Some Chinese students go to great lengths to impress American college admission officers. To strengthen his application, the father of one boy flew him in a private plane to Tibet, just for a day, so that he could make a video of him aiding poor minorities
I am constantly amazed at the extraordinarily expensive lengths the large champagne houses go to in order to promote their product. Hugely extravagant parties for the launch of the most dreary new cuveé, and deep-pocketed sponsorship of upmarket cultural and sporting events are par for the course in the make-believe world of Champagne.
The trouble is we drink so little of the stuff compared to still wine that we really don't remember what the different brands taste like. Consequently our purchasing decisions are based as much on image as what's in the bottle, hence the multimillion-dollar marketing campaigns. (Pommery, founded in 1858, is now owned by Vranken Pommery Monopole Group (VRKP.PA), which is based in Epernay, near Reims in France.)
length (TIME) Show phonetics
1 [C] the amount of time something takes:
the length of a film/speech/play
He is unable to concentrate on his work for any length of time (= for anything more than a short time).
2 [C or U] the amount of writing in a book or document:
He's written books of various lengths on the subject.
All of your essays will be about the same length.
-length Show phonetics
of the stated amount of time:
a full-length movie (= one which has not been shortened)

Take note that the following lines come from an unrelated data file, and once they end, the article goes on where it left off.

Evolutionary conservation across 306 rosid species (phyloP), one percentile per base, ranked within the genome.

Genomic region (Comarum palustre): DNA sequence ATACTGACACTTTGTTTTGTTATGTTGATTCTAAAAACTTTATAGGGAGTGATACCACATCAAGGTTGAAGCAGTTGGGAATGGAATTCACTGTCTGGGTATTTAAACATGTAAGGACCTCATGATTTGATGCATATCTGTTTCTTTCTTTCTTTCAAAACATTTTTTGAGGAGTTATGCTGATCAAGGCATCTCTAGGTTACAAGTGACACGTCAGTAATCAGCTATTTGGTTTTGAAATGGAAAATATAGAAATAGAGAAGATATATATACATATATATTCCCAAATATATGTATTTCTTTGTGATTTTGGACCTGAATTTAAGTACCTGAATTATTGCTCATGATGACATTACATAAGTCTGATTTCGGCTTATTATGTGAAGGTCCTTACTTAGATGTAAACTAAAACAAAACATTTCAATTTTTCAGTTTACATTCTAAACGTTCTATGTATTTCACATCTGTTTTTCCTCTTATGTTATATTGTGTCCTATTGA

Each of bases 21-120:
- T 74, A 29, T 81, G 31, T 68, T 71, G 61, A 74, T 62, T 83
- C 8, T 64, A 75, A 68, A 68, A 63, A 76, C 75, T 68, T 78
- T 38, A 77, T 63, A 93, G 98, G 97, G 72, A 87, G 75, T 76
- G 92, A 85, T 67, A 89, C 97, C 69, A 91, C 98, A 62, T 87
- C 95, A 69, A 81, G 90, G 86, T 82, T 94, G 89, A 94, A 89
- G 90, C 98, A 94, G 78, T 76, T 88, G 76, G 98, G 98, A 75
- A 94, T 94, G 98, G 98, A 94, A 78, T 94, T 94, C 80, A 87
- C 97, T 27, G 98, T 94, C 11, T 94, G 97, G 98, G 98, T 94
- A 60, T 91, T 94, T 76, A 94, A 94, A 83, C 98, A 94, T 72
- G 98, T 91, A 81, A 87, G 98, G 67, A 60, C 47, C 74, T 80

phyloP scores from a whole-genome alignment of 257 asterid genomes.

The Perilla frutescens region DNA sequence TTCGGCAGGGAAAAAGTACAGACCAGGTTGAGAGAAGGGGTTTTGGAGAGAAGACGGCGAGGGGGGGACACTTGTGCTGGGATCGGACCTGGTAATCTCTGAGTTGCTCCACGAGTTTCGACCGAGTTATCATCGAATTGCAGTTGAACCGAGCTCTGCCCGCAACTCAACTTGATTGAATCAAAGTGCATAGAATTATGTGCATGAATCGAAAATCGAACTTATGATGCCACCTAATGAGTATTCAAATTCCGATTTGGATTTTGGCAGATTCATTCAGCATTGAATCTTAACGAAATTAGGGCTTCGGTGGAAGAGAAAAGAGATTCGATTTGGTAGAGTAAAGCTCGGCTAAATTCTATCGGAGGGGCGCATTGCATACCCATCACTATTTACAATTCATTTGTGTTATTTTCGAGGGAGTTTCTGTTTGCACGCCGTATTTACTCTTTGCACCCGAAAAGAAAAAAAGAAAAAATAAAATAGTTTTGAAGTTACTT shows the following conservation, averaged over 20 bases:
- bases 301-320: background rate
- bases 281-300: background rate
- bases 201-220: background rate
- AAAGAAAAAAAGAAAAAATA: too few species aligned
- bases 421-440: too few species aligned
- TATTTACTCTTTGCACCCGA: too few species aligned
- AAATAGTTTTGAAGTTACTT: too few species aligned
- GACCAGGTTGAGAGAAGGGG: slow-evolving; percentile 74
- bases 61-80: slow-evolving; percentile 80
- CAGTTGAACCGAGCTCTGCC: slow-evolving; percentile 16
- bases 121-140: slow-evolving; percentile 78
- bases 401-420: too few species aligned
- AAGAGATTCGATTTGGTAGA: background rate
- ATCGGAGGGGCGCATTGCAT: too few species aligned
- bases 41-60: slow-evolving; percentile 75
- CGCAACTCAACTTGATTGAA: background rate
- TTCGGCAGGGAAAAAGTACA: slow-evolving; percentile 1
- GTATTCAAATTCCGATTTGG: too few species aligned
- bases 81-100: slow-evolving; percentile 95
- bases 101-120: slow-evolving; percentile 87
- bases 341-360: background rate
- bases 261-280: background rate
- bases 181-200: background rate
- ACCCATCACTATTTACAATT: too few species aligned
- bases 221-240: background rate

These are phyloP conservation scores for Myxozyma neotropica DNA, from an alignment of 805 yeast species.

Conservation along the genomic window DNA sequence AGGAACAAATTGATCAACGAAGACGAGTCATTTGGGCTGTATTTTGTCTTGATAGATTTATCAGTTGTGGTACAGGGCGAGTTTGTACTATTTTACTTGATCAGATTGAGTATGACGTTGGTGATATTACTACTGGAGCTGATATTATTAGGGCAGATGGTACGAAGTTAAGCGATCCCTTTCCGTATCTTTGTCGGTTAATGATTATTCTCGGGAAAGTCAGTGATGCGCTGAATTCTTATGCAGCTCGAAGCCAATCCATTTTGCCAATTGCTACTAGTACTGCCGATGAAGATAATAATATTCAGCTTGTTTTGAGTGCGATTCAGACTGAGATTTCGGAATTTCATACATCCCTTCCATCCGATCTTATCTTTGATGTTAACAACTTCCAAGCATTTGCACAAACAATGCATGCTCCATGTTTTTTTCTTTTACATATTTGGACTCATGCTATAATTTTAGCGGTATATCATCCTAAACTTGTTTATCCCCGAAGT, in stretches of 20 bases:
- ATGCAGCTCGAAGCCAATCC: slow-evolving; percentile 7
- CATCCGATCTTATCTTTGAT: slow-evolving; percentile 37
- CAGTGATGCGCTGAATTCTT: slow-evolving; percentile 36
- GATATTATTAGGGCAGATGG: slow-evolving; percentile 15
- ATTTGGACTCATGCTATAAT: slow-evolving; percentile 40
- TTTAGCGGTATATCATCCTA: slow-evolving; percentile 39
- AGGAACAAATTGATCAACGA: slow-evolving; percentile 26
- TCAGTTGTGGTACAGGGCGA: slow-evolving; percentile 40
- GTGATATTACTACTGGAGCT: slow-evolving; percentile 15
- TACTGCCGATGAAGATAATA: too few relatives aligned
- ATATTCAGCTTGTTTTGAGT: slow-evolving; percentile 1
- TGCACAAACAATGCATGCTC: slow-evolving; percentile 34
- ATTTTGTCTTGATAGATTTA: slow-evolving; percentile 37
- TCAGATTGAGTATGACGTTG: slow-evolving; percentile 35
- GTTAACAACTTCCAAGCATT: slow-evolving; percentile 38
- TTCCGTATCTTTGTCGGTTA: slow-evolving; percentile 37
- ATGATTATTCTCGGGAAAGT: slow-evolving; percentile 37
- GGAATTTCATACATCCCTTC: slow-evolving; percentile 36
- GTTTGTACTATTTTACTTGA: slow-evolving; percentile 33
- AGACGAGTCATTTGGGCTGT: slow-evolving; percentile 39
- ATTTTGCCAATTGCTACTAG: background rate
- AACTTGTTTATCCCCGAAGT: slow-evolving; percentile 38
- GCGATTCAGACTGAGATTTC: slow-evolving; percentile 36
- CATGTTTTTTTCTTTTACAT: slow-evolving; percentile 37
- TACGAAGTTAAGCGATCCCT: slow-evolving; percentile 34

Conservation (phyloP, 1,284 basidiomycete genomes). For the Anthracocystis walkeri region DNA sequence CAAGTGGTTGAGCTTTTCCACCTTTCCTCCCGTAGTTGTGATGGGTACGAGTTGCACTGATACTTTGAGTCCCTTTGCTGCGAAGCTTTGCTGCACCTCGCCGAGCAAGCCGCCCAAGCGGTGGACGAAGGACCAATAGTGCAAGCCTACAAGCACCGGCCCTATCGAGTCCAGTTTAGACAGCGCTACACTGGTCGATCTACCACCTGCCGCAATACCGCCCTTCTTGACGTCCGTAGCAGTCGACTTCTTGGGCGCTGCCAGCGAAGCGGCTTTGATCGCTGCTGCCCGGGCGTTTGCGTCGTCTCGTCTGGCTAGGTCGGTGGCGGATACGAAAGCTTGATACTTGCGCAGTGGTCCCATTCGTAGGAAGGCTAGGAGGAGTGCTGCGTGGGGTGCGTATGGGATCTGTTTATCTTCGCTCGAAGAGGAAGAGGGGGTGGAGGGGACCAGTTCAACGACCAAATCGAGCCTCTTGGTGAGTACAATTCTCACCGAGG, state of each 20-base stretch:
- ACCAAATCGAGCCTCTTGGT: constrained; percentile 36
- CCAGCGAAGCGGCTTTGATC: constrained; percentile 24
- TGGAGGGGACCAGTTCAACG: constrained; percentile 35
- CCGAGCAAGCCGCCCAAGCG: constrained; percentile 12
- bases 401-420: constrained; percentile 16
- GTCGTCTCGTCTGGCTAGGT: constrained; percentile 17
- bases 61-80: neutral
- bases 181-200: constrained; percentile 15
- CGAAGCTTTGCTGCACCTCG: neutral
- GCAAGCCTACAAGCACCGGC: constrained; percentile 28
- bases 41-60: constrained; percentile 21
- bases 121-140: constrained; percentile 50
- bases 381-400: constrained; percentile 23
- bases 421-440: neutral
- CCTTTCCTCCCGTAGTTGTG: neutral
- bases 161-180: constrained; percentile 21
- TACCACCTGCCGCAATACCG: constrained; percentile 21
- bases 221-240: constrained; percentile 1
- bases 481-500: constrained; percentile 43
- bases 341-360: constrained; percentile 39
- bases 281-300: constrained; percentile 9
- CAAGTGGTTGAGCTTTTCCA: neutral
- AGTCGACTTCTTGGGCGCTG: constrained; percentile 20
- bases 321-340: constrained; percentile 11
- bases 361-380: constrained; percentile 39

idioms.thefreedictionary.com/go+to+any+lengthFig. to do whatever is necessary. (See also go to great lengths (to do something).
adj., -ri·er, -ri·est.
- Dismal; bleak.
- Boring; dull: dreary tasks.
[Middle English dreri, bloody, frightened, sad, from Old English drēorig, bloody, sad, from drēor, gore.]drearily drea'ri·ly adv.
dreariness drea'ri·ness n.
[koo-VAY] From the French cuve ("vat"), and referring to the "contents of a vat." In the champagne region of France, the word refers to a blended batch of wines. There, the large houses create their traditional house cuvées by blending several wines before the final sparkler is produced via méthode champenoise. A deluxe version is often referred to as cuvée speciale; a vin de cuvée is the wine from the first pressing. Outside Champagne, the term cuvée is also used for still wines (see wine), and may designate wines blended from different vineyards, or even different varieties.
A descriptor for wine that contains no carbon dioxide which would make it sparkling or effervescent.